Earnings propel emerging assets

The MSCI emerging market index has rebounded by more than 14 percent since November when the United States Federal Reserve paused interest rates increases and China rolled out targeted economic stimulus.

Gary Poon

Monday, April 15, 2019

The MSCI emerging market index has rebounded by more than 14 percent since November when the United States Federal Reserve paused interest rates increases and China rolled out targeted economic stimulus.

However, the index is still 13 percent below its highest recorded at the beginning of last year.

"This year, we have started to see the beginning of what I think should be a strong run for emerging markets. I think the assets have just begun to recover and there is a lot more room to run," says AllianceBernstein multi-asset solutions portfolio manager Morgan C. Harting.

He suggests three reasons.

The first reason is that companies' earnings growth is disconnected from their stock price.

In 2018, the earnings growth in emerging markets improved by 12 percent, while stock prices dropped by 15 percent, he explains.

"In these years, when the earnings are better than the stocks, the following year has consistently been better. In 2004, the stocks did not keep up with strong earnings and then you saw stronger stock returns in 2005. In 2008, the stocks did worse than earnings. It was in 2009, you saw better returns," he says. "That tends to mean that in 2019, the stock returns are going to be good."

Another reason is that the US dollar is strong and has reached an extreme level, which would benefit emerging markets.

Harting explains that American consumers have a lot of purchasing power and they can purchase lots of goods from emerging countries. Meanwhile, companies based in emerging countries have an advantage because their costs are denominated in a cheaper local currency.

Harting thinks it is unlikely the US dollar will continue to appreciate.

The third reason would be the growth advantage in emerging markets that is starting to widen.

The International Monetary Fund cut its outlook for 2019 and 2020 last week and said that advanced economies would "continue to slow gradually" into next year, while emerging economies would play a more positive role, led by an end to crisis conditions in Turkey and Argentina, and stabilization in the all-important Chinese growth rate.

The Emerging Markets Multi-Asset Portfolio, the fund that Harting manages, recorded 5.54 percent over 3 years annualized total return, and 3.48 percent over 5 years annualized total return. It outperformed 1.43 percent and 4.11 percent compared with the average return of same category funds respectively, according to Morningstar.

The fund held 73.59 percent of equities, 25.4 percent of fixed income and 1.01 percent of the short-term investment, as at January, 31. However, its average credit quality is BB-.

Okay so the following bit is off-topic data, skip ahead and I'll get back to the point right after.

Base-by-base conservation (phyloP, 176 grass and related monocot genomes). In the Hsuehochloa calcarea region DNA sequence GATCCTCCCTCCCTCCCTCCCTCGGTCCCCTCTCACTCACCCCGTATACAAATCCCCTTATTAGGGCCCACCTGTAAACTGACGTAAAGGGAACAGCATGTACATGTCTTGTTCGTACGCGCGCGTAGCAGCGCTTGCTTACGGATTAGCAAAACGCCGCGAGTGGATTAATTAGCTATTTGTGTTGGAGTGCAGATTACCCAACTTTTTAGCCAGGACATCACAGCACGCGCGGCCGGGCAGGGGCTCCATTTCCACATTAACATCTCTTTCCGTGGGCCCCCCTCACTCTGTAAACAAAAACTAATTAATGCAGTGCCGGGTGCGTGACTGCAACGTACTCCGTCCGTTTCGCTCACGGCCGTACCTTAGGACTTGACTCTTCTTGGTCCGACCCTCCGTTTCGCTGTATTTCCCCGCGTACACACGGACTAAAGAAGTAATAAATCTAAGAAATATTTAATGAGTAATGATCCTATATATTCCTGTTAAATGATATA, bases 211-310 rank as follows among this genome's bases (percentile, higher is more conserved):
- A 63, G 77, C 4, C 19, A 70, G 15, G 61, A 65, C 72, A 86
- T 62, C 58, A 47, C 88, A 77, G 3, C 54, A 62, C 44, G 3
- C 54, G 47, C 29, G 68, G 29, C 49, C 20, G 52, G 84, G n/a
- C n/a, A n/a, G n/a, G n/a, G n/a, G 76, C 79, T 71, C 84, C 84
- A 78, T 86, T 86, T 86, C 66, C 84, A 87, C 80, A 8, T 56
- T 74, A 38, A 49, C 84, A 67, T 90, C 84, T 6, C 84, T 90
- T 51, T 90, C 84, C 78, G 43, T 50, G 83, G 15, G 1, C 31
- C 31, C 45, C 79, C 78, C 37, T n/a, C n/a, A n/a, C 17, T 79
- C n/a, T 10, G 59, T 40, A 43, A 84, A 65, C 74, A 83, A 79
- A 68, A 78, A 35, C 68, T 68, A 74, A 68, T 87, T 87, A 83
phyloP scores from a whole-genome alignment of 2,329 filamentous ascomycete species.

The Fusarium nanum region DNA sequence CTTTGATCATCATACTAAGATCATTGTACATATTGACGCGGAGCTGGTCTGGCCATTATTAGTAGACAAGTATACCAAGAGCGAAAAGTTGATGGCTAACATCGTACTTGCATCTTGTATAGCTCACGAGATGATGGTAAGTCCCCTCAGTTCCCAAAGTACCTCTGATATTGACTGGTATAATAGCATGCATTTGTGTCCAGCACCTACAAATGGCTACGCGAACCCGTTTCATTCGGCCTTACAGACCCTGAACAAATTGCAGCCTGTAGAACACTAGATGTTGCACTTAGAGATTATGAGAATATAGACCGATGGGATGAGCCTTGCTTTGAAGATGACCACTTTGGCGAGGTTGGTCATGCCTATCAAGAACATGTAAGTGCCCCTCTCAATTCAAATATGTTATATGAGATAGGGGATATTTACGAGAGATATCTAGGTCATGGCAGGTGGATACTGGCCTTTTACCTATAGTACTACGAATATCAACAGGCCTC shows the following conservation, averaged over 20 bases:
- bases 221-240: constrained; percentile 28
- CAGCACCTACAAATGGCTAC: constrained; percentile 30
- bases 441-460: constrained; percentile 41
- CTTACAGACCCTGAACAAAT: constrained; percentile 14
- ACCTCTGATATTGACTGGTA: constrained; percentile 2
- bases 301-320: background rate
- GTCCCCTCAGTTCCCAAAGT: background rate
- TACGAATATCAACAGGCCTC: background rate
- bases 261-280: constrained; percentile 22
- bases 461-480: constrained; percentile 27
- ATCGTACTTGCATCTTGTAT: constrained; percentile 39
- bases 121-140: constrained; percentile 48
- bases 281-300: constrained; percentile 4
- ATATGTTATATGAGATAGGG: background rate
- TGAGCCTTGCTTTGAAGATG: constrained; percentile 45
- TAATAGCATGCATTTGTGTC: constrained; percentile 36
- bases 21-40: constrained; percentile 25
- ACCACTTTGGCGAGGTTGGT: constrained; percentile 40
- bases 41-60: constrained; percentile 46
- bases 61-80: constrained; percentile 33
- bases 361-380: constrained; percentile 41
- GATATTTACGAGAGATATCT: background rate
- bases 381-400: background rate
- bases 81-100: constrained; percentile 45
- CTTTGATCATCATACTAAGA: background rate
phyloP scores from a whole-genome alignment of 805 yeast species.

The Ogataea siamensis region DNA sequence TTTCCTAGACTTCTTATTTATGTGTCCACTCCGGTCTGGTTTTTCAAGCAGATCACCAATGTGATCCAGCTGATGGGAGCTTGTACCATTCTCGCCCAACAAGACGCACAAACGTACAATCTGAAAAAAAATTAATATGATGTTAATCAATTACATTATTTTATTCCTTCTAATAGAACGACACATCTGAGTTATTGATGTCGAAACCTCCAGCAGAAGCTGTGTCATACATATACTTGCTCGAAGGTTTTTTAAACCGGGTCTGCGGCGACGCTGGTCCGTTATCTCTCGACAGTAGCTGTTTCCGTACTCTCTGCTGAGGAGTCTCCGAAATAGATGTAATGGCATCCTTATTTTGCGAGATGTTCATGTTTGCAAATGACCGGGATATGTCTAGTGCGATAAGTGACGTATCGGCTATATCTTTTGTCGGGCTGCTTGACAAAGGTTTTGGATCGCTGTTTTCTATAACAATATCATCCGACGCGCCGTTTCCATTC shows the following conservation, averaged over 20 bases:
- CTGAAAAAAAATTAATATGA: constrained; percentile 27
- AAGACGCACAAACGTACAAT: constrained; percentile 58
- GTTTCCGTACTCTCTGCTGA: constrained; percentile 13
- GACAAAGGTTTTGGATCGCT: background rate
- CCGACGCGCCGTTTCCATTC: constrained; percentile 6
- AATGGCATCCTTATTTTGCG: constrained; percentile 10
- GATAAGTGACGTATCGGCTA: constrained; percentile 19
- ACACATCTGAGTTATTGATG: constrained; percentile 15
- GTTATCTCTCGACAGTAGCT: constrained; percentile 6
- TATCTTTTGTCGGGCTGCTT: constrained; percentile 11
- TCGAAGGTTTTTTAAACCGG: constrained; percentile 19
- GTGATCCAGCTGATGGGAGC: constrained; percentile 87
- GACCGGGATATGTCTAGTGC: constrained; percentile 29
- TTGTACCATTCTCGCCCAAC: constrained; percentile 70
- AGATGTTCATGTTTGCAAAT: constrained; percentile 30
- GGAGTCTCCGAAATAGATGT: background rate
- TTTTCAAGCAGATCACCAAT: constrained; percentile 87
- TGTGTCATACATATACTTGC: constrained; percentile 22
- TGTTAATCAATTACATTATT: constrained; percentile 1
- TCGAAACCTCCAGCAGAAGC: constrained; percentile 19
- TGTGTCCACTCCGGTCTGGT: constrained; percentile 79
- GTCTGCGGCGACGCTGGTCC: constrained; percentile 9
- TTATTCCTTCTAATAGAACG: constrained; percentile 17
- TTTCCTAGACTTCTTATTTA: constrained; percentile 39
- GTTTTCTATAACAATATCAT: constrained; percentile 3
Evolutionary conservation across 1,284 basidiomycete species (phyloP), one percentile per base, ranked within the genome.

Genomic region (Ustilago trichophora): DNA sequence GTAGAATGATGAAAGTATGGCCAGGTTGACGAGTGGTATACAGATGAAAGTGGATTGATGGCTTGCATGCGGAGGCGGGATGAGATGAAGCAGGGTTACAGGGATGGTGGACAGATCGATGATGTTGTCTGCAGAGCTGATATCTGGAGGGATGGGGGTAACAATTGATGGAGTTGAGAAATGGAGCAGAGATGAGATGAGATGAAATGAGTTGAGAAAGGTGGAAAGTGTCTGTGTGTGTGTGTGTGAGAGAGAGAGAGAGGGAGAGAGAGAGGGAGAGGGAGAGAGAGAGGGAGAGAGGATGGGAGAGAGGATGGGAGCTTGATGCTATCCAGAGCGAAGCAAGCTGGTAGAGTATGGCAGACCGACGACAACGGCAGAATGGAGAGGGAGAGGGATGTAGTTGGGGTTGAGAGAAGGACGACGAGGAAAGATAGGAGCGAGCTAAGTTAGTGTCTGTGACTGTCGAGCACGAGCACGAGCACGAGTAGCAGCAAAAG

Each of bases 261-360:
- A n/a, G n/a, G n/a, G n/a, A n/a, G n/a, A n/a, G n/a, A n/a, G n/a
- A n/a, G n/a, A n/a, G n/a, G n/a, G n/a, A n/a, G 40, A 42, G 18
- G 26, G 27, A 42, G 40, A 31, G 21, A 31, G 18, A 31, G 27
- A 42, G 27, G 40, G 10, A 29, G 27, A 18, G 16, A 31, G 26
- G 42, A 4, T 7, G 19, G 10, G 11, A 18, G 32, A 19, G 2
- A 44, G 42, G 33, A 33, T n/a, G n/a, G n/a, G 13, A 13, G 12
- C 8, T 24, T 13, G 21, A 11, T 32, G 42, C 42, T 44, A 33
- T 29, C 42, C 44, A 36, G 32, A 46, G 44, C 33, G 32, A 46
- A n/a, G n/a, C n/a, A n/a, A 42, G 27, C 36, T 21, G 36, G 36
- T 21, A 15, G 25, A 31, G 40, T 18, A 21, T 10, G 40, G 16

"Our fund has more active asset allocation. Some of the other funds in this space have more static allocation - may be 50 percent on bonds and 50 percent on stocks. I think that is too rigid," Harting says.

He says equity was only almost 65 percent at the end of last year and had risen to almost 80 percent over the past three months. He added Chinese A and H shares, Turkish stocks, and Brazilian stocks into the portfolio recently.

He believes Chinese stocks would benefit from stimulative policies and short-term interest rate cuts.

"China has both fiscal and credit stimulus. There is more money coming into the system, which should be supportive for risk assets. If you think of the last 10 years and why developed market equities have done so well, governments, central banks provided a lot of stimuli, and that was good for asset prices," Harting says.

"The short-term interest rates have been coming down in China and that is another source of liquidity support for the market. All of this is happening in the context of a period where earnings growth is still positive, and I think that is likely to be sustained. Also, investors are beginning to react."

China is the largest source of assets in the portfolio with 23.66 percent of total assets, followed by South Korea with 12.26 percent and Taiwan with 9.61 percent.

Alibaba Group, Samsung Electronics, and Tencent (0700) accounted for a total of 10.1 percent of assets, lower than the MSCI emerging market index of 13.03 percent.

The share price of Tencent has rebounded by more than 50 percent since October to about HK$390, but it is still 17 percent below the 2018 January historical high of HK$471.

"We are not as concentrated in some of the technology names like Alibaba and Tencent. Strictly speaking, they actually are not in the tech sector anymore. But we tend to focus on names where we have a high conviction from a fundamental basis," Harting says.

Tencent suffered a lot when China tightened regulations on gaming last year and beginning of this year, Harting says tech companies are facing more regulations, while Google and Facebook are also facing the same problem.

"Tencent already has seen some limits on new games. Some of the changes and rules that the Chinese government is making are related to young people and gaming. That is a role of government.

"I am happy to have large exposure to China. But the weight in China is not determined by MSCI for this portfolio. For investors who want to allow MSCI to determine their portfolio, they can buy a passive index fund."